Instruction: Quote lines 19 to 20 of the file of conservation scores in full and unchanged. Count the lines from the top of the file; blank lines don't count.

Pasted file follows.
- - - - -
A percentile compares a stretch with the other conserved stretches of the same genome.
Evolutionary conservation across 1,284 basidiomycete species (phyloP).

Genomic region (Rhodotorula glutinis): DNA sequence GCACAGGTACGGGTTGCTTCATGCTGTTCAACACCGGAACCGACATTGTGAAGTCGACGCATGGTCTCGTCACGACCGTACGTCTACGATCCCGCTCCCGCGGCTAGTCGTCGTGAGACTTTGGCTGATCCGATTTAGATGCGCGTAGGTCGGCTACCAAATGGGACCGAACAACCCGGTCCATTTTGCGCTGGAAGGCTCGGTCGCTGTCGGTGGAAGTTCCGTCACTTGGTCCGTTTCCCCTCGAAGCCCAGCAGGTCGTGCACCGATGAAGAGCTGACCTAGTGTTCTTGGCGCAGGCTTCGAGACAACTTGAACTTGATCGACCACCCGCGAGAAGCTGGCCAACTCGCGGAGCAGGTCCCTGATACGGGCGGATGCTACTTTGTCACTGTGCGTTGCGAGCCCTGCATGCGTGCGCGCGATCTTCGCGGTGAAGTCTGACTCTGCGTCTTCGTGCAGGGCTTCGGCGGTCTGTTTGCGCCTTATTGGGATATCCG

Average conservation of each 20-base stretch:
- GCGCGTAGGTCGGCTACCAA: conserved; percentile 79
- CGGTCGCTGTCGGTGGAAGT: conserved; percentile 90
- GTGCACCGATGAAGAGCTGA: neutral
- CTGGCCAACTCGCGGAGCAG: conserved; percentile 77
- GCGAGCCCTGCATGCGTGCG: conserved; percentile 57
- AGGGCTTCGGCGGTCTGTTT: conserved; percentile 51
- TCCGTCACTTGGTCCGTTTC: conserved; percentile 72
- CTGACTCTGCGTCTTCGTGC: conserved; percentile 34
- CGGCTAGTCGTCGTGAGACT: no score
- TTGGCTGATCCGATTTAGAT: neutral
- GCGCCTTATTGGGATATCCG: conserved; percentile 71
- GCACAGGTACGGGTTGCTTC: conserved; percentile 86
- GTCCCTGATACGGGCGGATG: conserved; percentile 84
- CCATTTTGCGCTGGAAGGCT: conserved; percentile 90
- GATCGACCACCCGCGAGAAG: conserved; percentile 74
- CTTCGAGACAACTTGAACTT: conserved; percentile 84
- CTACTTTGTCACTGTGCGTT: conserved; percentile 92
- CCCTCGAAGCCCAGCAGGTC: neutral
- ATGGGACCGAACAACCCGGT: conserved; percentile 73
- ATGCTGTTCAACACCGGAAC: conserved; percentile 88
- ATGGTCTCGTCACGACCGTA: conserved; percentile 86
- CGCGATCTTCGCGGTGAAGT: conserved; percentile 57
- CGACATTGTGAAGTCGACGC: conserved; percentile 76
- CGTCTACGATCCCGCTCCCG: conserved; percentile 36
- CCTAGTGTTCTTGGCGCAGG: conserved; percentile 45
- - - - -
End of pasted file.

- GATCGACCACCCGCGAGAAG: conserved; percentile 74
- CTTCGAGACAACTTGAACTT: conserved; percentile 84